One ah-ha moment for me the other year was that I learned to “make” my own brown sugar. It was a day that I was making some recipe or another that called for brown sugar and I was all out— I turned to Google and found out that brown sugar is basically just molasses and sugar (I kind of knew that, but I didn’t realize it was literally just the two). I made a little batch of it with a bowl, fork and about a tablespoon of molasses to each cup of sugar and smash it with the fork until it is well blended. I rarely make it ahead of time now and I typically just add some molasses to the recipe I am making to give it that brown sugar taste.
There are little shortcuts like this that you will discover or that you can seek out to make your grocery bill a little more feasible.
7. Grind Your Own Flour
Go ahead and put a wheat grinder on your wishlist, because whether you embrace gluten or need to refrain from it you can save by making your own flours. Some flours such as oat or rice can even be made in a blender or food processor. There are a variety of ways to store your finished products, but I love half gallon mason jars for the pantry and large 2-gallon glass jars on the counter to store my flours and grains.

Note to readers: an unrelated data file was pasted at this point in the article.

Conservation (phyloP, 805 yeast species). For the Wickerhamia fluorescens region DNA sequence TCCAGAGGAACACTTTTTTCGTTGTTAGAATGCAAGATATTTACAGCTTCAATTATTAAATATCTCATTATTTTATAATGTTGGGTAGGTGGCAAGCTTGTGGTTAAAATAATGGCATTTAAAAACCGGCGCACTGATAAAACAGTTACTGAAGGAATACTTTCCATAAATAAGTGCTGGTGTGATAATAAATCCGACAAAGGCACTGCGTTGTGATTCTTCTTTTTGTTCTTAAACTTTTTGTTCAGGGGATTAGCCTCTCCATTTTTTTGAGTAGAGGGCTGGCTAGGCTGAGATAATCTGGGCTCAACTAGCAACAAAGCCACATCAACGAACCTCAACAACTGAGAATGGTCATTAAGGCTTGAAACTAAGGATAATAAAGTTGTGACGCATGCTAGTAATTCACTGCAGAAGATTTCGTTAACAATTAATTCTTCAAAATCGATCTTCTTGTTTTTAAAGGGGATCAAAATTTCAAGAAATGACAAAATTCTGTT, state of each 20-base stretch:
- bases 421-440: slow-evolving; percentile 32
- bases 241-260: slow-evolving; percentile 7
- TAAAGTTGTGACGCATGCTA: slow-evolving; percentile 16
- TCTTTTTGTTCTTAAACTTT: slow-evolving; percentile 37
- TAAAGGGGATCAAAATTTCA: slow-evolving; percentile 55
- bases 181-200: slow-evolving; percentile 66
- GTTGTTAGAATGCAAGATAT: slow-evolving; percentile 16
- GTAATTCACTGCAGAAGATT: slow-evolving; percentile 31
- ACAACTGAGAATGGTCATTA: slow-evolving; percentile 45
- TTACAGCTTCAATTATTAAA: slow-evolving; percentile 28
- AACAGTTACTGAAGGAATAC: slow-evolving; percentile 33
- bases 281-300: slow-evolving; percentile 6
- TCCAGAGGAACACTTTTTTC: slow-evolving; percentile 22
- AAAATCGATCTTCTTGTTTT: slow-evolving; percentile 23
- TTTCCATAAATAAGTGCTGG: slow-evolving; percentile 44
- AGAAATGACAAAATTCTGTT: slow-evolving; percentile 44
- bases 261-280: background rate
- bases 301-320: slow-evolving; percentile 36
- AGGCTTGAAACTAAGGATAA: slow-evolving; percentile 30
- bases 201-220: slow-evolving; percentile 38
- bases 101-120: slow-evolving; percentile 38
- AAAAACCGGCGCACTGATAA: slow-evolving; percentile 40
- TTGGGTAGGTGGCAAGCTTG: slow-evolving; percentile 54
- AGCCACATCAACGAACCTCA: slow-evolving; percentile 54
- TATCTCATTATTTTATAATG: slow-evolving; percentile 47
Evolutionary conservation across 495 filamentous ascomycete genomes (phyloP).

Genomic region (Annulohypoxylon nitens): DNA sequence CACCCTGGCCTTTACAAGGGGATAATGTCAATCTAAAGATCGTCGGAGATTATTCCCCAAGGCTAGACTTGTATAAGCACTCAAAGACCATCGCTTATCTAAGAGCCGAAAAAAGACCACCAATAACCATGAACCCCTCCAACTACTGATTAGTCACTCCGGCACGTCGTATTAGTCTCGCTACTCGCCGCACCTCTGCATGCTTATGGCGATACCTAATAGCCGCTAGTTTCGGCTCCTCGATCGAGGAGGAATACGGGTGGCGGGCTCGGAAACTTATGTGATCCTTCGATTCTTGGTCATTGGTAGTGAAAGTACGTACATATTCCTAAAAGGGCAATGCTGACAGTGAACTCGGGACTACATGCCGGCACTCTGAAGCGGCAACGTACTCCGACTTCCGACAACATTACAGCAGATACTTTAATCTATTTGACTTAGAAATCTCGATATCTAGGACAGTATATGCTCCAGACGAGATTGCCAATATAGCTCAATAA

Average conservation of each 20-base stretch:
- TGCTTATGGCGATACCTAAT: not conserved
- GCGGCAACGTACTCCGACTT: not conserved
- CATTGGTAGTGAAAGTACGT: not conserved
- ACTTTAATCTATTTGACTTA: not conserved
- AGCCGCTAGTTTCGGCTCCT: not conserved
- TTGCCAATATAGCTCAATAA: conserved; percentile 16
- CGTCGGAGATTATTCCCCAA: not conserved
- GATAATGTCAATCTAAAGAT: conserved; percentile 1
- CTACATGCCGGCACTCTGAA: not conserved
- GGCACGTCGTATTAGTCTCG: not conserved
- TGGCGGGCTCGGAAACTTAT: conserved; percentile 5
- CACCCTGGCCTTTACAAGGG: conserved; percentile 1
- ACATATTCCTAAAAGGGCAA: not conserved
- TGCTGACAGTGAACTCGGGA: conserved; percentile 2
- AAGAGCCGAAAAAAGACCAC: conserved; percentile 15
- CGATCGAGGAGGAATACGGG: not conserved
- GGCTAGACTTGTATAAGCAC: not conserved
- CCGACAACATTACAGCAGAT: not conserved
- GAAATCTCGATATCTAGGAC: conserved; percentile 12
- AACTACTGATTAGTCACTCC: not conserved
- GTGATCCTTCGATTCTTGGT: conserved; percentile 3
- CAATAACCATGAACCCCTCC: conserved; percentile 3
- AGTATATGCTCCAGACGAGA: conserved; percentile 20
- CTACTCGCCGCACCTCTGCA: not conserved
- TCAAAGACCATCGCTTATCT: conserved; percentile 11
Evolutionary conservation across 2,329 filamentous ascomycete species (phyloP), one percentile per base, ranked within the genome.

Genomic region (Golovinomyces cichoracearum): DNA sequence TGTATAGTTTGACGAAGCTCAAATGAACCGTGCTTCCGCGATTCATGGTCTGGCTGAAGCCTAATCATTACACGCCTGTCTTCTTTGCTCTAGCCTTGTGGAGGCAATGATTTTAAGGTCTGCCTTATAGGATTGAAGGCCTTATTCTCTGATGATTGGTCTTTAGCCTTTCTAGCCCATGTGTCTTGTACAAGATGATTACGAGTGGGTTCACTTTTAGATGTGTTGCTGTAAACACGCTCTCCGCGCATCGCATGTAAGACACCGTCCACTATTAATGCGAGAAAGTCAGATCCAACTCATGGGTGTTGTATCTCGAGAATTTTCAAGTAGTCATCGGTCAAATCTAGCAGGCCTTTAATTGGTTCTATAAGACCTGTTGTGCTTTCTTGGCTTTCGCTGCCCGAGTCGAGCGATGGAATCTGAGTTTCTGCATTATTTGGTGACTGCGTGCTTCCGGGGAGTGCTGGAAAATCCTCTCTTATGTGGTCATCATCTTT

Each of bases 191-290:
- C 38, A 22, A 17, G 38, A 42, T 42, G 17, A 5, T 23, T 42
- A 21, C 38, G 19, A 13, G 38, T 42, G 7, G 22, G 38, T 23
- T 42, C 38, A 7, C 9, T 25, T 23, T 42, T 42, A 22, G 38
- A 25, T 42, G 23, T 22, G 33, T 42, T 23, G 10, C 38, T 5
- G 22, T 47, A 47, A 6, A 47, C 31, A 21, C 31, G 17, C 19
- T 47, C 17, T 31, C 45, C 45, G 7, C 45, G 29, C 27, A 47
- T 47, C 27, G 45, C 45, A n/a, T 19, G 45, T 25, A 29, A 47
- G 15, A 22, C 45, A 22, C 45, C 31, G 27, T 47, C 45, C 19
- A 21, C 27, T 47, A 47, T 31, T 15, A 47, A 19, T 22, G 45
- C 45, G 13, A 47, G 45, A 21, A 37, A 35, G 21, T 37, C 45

Grinding my own wheat is on my 2016 to-do list and the wheat grinder I have on my wishlist is the NutriMill Plus Grain Mill. As I have probably mentioned before, you can just make one change at a time when adding more organic foods to your grocery list. The first organic switch I made when my oldest was a toddler was to organic milk. Now five or six years later I am getting ready to grind my own wheat berries!
8. Homemade Bread and Tortillas
I love to make bread with my kids, and although my Bosch mixer has become my favorite most recently, I still use my KitchenAid for this task from time to time and also enjoy many of the no-knead bread recipes I started off with. No-knead bread recipes do not require any fancy equipment and very little elbow grease (the two reasons many people never get into bread baking). I started off with the book Artisan Bread in Five Minutes a Day: The Discovery That Revolutionizes Home Baking, although a new version, The New Artisan Bread in Five Minutes a Day: The Discovery That Revolutionizes Home Baking, is now available.